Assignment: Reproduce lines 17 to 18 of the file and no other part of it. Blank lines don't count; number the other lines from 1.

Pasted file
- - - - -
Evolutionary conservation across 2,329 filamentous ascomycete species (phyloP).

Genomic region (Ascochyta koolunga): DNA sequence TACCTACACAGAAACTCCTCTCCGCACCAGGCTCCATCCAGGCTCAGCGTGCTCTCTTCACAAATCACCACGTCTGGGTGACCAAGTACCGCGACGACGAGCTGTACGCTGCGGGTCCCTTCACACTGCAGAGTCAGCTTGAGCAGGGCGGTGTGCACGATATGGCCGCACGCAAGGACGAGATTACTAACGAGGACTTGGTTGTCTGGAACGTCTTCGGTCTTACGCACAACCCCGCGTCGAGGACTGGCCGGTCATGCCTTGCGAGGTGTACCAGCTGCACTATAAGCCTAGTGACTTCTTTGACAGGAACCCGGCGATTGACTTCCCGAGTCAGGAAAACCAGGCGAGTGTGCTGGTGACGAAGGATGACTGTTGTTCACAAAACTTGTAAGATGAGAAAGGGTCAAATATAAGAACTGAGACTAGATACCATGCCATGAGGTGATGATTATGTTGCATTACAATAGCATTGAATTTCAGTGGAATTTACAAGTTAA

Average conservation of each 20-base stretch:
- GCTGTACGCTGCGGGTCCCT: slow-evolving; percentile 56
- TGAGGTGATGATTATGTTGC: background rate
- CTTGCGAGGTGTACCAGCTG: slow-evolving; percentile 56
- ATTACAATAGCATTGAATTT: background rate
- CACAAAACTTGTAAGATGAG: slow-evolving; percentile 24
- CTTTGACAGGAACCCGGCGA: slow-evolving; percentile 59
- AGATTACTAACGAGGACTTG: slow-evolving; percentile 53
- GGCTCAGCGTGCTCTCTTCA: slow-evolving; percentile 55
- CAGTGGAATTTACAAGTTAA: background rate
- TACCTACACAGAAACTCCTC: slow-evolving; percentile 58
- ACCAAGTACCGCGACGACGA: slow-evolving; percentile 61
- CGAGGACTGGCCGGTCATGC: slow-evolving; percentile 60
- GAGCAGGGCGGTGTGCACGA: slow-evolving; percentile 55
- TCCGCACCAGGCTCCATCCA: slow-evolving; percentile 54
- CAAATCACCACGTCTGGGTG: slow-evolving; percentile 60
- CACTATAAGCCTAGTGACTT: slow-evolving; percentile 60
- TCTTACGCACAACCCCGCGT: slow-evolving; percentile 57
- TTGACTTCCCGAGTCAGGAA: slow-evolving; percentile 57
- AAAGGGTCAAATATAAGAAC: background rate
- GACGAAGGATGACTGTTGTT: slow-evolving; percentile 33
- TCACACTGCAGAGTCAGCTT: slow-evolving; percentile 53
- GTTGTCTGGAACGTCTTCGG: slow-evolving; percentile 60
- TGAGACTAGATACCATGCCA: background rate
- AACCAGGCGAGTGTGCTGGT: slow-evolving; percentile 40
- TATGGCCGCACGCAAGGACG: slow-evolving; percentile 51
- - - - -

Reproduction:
- TCCGCACCAGGCTCCATCCA: slow-evolving; percentile 54
- CAAATCACCACGTCTGGGTG: slow-evolving; percentile 60